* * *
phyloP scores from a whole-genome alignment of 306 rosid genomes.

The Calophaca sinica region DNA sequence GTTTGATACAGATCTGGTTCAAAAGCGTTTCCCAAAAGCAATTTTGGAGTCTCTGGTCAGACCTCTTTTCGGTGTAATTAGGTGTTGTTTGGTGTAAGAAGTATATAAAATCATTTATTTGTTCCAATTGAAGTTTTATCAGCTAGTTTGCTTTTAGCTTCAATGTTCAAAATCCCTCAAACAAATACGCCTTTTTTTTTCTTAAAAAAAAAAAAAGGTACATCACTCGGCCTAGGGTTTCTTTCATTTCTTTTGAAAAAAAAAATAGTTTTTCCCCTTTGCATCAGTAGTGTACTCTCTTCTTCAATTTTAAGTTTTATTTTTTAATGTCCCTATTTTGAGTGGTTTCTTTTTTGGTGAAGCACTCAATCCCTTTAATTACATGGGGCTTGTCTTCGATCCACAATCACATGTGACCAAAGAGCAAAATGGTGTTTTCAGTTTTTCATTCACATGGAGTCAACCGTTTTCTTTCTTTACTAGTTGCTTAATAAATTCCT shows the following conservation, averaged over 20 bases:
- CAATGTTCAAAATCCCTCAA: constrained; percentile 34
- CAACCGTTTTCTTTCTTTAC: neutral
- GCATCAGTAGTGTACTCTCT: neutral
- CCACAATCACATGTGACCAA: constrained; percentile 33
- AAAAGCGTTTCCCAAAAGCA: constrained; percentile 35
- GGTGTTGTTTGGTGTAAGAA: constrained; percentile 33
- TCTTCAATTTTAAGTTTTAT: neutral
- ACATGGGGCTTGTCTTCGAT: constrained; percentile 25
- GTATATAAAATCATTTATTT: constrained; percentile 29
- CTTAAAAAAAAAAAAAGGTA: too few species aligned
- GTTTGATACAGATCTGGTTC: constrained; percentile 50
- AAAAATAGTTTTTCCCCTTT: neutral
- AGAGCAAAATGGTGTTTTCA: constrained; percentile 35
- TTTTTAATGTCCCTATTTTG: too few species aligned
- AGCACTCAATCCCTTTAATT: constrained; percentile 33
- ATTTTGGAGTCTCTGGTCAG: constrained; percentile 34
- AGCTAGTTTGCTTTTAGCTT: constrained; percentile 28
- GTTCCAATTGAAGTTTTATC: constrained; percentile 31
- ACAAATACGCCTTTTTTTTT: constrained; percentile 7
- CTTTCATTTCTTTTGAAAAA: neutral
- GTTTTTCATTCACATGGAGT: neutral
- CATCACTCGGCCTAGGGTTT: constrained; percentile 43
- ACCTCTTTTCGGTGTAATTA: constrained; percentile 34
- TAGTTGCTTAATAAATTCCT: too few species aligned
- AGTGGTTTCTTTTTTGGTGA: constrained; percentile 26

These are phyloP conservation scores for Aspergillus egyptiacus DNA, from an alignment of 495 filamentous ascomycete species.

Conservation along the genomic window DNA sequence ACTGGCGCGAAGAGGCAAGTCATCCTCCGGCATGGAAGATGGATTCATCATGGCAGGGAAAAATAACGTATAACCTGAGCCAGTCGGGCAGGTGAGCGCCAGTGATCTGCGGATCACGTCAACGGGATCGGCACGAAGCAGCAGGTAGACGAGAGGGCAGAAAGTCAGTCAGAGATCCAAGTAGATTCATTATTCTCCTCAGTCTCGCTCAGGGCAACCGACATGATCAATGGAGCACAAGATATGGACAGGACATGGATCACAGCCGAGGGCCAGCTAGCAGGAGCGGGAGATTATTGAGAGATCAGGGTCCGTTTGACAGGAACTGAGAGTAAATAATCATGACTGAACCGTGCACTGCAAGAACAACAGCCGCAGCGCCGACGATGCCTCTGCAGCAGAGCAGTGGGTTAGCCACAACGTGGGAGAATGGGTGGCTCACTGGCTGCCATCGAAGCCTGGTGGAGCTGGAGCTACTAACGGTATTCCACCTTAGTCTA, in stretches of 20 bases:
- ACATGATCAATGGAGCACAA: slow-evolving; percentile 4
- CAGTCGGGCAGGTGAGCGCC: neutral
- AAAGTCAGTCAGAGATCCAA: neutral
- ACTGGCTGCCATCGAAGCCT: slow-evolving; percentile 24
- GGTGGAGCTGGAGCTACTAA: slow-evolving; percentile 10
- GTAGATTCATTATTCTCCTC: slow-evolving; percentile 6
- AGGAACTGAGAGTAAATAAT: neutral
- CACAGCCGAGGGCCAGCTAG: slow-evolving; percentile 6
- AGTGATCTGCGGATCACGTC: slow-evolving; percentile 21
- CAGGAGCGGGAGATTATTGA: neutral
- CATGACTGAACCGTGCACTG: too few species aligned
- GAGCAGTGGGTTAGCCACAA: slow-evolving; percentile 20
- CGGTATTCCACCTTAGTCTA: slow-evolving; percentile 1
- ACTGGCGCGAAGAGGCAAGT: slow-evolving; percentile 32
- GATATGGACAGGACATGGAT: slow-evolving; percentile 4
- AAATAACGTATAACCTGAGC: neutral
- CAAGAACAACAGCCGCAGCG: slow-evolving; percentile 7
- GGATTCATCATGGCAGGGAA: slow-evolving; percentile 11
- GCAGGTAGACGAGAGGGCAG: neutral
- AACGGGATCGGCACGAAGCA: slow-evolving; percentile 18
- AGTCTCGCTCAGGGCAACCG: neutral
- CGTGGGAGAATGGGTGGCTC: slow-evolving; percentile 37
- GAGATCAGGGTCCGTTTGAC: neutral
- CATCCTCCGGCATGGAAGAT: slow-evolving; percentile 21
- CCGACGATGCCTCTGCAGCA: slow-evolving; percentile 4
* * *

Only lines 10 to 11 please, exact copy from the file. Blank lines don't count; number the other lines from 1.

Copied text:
- ACATGGGGCTTGTCTTCGAT: constrained; percentile 25
- GTATATAAAATCATTTATTT: constrained; percentile 29